Freedom, that’s the only thing I asked for. The freedom to be myself, not the reflection of a memory.
I picked up Backtracked by Pedro de Alcantara because (a) he’s Brazilian and one of my besties is Brazilian, and (b) the jacket flap describes it as the story of a boy who is haunted by his brother’s death on September 11. Also, the opening line about how Tommy had lived several lives before his birth and didn’t know it intrigued me.
The story is about a boy (Tommy) whose firefighter brother died on September 11, but it’s also a time travel story reminiscent of the movie Brother Future. Tommy seems destined to stay stuck in time until he can help someone other than himself. Either that or learn a Very Important Lesson.
What I Liked
– This novel is actually a love letter to the New York Transit system, and I liked some of the descriptions about how the subway has changed over time.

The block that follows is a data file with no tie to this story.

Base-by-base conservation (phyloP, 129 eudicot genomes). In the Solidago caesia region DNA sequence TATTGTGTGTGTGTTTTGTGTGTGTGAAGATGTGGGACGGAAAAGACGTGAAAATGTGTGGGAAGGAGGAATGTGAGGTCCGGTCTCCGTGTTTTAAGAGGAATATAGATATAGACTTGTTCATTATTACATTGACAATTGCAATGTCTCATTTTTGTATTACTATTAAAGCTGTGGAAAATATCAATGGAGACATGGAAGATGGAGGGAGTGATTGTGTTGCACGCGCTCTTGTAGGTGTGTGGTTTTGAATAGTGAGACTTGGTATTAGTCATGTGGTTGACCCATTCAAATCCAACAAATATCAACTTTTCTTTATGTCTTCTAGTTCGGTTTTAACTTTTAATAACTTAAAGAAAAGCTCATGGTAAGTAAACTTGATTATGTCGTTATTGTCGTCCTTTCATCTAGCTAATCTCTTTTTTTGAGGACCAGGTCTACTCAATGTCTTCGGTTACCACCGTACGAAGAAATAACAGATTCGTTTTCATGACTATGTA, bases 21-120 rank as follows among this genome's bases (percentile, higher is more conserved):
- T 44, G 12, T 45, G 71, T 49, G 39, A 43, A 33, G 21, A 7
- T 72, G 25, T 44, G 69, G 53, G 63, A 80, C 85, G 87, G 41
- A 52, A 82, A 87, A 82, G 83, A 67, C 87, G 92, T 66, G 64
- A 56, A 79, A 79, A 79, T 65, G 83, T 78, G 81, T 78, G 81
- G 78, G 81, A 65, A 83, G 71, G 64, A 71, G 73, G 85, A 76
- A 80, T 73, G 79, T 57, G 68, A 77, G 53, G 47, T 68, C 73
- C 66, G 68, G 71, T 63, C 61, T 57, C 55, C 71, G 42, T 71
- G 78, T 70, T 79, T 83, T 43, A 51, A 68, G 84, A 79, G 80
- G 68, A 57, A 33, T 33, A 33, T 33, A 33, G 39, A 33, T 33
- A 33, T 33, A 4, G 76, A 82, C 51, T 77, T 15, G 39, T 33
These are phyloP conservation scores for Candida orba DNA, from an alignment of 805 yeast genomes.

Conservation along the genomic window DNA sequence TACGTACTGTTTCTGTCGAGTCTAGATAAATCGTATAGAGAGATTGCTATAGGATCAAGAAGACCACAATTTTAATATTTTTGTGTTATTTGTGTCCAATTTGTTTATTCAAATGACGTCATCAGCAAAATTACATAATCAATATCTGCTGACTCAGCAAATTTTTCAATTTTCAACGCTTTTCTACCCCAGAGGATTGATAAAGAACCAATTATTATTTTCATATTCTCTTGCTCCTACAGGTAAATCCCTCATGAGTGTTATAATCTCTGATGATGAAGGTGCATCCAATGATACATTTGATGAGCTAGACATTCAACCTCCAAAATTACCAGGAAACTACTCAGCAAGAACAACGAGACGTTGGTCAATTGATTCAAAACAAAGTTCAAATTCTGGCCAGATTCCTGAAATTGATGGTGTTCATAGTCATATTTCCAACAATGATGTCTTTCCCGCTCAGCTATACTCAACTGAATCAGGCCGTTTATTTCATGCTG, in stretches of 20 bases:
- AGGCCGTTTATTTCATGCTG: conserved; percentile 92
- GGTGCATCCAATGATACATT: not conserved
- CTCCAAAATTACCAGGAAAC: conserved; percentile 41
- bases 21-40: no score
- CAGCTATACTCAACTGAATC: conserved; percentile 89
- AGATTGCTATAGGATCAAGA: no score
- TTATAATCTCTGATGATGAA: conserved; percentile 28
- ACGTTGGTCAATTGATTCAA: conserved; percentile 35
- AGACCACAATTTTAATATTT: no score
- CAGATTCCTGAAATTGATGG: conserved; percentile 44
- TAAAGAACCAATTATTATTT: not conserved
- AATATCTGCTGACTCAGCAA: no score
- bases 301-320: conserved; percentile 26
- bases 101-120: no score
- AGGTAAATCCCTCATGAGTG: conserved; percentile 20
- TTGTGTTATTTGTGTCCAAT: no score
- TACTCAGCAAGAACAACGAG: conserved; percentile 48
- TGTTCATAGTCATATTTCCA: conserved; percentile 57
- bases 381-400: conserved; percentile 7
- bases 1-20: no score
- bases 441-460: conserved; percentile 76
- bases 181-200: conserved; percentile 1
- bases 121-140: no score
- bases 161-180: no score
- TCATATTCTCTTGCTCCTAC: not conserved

– Since this is largely historical fiction, I liked the moments when Tommy had to orient himself in time. The descriptions of the other people and their clothing and homes were very interesting.
– It’s an engaging read, mostly because I had to see how Tommy would get back to the future.
What I Didn’t Like
– I didn’t feel one whit engaged with Tommy or his friends or his relationship with his family.
– I thought this book was going to be about Tommy understanding something about himself or his brother, and it wasn’t.
– The ending did not feel earned.
– None of his adventures felt at all connected to the ~*deeper lesson*~.
– Tommy is not Brazilian. Which, honestly, is fine for the story (Tommy is Italian, which places him in certain situations/places in the past), but I was expecting him to be because of the author.
– The theme seems to be that Tommy has it so much better than he would if he lived in the past so he should be grateful, but, um, that does nothing to address the very real pressure he seems to be feeling because of the loss of his brother and the treatment he gets from his family.
In conclusion: This book does not live up to the premise. At all.
POC Challenge: 6/15; YA Reading Challenge: 10/75